(Corrects comparison to U.S. dollar in first and third
paragraphs to little changed instead of stronger)
* Canadian dollar at C$1.3334 or 75.00 U.S. cents
* Bond prices higher across the maturity curve
March 22 The Canadian dollar strengthened
slightly against its U.S. counterpart on Wednesday, but barely
changed after the government unveiled a stay-the-course federal
budget that targeted export growth, while earlier losses were
reversed as the greenback fell.
Canada's Liberal government's budget contained few
surprises, in line with expectations that Ottawa wants to wait
to see what impact U.S. President Donald Trump’s still-evolving
policies will have.
At 6:15 p.m. ET (2216 GMT), the Canadian dollar was
trading at C$1.3334 to the greenback, or 75.00 U.S. cents,
little changed from the Bank of Canada's official close of
C$1.3327, or 75.03 U.S. cents.
The U.S. dollar had fallen as investors rethought growth
expectations under the Trump administration that had pushed the
greenback to a 14-year peak and stocks to record highs.
The dollar index , which measures the currency against
a basket of six other currencies, touched a near seven-week low
"If these dollar crosses move further in the direction of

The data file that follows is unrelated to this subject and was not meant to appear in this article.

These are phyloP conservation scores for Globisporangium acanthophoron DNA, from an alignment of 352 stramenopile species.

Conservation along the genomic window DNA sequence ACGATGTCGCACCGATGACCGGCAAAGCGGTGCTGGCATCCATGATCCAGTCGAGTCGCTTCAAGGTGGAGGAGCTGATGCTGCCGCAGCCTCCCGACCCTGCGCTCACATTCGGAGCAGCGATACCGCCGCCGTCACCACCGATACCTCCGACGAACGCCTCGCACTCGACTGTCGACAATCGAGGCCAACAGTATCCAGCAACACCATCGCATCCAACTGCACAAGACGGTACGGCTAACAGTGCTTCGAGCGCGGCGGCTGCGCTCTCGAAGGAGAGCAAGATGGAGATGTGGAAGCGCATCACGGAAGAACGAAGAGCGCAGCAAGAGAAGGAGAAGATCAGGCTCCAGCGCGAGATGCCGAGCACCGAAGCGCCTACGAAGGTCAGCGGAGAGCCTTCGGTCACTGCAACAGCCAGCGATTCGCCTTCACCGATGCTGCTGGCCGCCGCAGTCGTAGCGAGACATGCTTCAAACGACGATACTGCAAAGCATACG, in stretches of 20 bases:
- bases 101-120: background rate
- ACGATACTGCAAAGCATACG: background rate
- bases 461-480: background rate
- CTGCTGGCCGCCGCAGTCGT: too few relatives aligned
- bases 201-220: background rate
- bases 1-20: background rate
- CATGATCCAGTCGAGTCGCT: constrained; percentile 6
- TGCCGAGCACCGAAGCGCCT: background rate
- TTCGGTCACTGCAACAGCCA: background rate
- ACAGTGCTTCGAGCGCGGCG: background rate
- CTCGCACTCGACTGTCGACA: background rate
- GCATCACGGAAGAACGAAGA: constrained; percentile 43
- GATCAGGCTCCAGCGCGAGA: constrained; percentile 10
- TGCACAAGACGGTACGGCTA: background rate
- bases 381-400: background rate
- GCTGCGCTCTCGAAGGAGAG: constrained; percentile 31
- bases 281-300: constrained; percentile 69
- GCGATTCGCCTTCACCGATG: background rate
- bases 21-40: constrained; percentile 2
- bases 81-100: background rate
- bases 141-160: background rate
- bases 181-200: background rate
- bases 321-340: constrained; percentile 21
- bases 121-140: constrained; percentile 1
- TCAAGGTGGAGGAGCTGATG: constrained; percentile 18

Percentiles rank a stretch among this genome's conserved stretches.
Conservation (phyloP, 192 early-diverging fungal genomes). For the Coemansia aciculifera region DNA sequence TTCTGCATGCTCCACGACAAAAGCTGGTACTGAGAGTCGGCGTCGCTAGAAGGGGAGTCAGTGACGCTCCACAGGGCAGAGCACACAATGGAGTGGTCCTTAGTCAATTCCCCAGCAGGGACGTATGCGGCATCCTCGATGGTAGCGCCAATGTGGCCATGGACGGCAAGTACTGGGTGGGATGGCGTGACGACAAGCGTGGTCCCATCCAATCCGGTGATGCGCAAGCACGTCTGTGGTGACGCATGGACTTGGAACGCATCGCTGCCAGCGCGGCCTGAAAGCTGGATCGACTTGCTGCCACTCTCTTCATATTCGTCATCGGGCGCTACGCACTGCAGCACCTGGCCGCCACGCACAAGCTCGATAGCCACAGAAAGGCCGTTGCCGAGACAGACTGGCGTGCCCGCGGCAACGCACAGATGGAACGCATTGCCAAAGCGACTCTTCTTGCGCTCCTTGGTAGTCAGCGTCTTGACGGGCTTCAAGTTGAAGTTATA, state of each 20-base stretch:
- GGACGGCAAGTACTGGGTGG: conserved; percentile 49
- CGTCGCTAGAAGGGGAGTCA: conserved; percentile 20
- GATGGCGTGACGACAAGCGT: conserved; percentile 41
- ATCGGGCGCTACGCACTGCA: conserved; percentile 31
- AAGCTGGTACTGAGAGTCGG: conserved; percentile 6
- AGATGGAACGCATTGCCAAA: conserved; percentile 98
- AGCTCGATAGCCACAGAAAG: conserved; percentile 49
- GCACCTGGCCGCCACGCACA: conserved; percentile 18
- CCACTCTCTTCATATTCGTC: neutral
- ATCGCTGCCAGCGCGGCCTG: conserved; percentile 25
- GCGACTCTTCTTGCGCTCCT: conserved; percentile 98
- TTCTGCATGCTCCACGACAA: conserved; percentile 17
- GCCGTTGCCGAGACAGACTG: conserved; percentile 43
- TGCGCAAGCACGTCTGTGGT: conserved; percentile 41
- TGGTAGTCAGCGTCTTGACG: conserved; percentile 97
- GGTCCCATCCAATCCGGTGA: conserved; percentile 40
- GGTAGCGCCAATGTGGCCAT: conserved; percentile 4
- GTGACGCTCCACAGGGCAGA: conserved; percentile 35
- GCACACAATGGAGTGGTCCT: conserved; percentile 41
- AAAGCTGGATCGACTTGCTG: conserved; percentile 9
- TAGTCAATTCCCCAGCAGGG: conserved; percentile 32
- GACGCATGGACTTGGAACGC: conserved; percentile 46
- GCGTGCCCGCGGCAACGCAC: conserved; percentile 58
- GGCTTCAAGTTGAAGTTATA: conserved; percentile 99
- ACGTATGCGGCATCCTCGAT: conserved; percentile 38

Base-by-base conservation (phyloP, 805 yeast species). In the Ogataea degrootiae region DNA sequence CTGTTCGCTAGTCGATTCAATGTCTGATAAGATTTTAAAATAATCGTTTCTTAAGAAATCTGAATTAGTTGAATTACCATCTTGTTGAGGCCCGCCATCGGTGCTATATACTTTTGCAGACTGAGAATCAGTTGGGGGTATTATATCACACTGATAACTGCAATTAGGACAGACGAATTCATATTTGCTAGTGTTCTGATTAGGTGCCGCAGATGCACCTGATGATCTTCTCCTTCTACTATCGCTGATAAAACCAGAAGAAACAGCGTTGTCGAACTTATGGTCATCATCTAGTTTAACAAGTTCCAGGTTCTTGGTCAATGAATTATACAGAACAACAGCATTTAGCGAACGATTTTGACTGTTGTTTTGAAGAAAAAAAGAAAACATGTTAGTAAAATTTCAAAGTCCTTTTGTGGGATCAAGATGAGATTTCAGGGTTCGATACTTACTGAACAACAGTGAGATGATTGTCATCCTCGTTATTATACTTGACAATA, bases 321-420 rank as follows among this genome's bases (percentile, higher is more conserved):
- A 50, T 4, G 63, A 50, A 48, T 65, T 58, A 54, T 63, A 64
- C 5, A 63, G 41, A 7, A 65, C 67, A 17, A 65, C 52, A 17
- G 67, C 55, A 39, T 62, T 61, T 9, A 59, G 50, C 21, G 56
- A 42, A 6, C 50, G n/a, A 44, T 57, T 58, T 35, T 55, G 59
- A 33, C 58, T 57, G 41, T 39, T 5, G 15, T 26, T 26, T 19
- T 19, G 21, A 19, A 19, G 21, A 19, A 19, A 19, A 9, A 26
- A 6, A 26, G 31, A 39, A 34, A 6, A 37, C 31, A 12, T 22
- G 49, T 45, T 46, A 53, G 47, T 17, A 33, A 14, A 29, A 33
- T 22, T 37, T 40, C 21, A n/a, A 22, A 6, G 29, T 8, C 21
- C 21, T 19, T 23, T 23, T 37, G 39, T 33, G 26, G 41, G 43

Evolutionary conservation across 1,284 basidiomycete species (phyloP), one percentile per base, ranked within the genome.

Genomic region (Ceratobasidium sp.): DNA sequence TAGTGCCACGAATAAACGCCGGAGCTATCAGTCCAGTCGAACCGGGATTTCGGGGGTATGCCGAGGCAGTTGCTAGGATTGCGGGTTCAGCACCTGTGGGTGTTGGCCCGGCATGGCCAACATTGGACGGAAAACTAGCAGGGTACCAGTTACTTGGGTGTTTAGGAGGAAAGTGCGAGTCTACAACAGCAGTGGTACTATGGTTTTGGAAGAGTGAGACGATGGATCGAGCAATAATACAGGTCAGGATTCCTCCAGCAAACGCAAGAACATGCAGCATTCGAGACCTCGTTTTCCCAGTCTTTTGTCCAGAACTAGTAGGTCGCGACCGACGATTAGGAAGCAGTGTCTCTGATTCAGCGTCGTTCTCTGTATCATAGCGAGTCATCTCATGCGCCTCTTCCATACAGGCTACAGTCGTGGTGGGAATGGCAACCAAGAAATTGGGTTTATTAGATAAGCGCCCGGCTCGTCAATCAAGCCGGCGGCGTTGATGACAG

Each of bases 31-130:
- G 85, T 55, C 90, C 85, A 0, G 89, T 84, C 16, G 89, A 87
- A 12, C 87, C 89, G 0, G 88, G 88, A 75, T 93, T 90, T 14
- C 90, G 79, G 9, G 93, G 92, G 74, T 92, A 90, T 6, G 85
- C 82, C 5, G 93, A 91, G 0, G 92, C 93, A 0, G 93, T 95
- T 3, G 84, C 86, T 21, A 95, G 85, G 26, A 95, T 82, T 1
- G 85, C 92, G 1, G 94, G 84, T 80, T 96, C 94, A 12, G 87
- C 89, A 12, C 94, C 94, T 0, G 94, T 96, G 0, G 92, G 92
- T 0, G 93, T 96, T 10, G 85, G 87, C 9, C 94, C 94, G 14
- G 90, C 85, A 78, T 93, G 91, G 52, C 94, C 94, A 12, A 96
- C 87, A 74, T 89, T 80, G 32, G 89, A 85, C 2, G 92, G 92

their current trends, the greenback could suffer from momentum
selling," said Fawad Razaqzad, market analyst at Forex.com.
The Canadian dollar's strongest level of the session was
C$1.3328, while its weakest level was C$1.3336.
Wednesday's budget blueprint, which is bound to be
implemented given the Liberal’s parliamentary majority,
reinstated a fiscal cushion, effectively a rainy day reserve set
at C$3 billion a year to guard against any unexpected event that
could hurt the government books, a move economists praised as
Oil, one of Canada's leading exports, slipped to its lowest
since late November after data showed record-high U.S. crude
inventories rising faster than expected, raising doubts over the
viability of OPEC-led output cuts.
U.S. crude prices were down 0.3 percent to $48.12 a
barrel, while Brent crude lost 0.5 percent to
Canadian government bond prices were higher across the
maturity curve, with the two-year price up 3 Canadian
cents to yield 0.774 percent and the benchmark 10-year
rising 19 Canadian cents to yield 1.682 percent.
Canada's inflation report for February is due on Friday.
(Reporting by Ethan Lou in Calgary, Alberta; Editing by James